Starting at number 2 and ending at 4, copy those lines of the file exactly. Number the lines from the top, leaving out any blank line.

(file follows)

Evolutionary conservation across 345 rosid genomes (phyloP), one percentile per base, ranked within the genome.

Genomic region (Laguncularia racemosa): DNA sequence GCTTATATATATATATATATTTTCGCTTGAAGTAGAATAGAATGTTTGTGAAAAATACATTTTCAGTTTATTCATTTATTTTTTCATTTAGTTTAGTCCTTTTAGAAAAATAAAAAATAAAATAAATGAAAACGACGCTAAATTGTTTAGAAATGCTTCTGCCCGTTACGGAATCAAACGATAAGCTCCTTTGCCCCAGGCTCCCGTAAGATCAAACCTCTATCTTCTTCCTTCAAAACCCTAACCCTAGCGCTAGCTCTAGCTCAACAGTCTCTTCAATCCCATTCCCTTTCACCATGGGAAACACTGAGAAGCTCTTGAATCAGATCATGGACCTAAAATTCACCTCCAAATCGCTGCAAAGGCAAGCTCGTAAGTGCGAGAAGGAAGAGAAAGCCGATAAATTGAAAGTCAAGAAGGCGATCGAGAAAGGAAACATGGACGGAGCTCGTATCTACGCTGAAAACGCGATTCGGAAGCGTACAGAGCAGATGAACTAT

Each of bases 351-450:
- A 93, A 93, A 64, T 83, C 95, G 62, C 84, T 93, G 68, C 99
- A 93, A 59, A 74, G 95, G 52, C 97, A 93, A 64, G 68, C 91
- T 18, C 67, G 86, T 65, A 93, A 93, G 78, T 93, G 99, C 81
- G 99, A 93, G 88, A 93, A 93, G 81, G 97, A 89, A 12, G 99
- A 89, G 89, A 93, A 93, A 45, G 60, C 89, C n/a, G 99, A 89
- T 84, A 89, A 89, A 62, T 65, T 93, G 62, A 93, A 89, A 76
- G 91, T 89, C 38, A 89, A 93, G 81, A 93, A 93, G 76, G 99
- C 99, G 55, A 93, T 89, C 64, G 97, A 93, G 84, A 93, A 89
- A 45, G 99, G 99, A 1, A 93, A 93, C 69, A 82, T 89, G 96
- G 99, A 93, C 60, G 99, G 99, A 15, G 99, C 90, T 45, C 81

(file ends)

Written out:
Genomic region (Laguncularia racemosa): DNA sequence GCTTATATATATATATATATTTTCGCTTGAAGTAGAATAGAATGTTTGTGAAAAATACATTTTCAGTTTATTCATTTATTTTTTCATTTAGTTTAGTCCTTTTAGAAAAATAAAAAATAAAATAAATGAAAACGACGCTAAATTGTTTAGAAATGCTTCTGCCCGTTACGGAATCAAACGATAAGCTCCTTTGCCCCAGGCTCCCGTAAGATCAAACCTCTATCTTCTTCCTTCAAAACCCTAACCCTAGCGCTAGCTCTAGCTCAACAGTCTCTTCAATCCCATTCCCTTTCACCATGGGAAACACTGAGAAGCTCTTGAATCAGATCATGGACCTAAAATTCACCTCCAAATCGCTGCAAAGGCAAGCTCGTAAGTGCGAGAAGGAAGAGAAAGCCGATAAATTGAAAGTCAAGAAGGCGATCGAGAAAGGAAACATGGACGGAGCTCGTATCTACGCTGAAAACGCGATTCGGAAGCGTACAGAGCAGATGAACTAT

Each of bases 351-450:
- A 93, A 93, A 64, T 83, C 95, G 62, C 84, T 93, G 68, C 99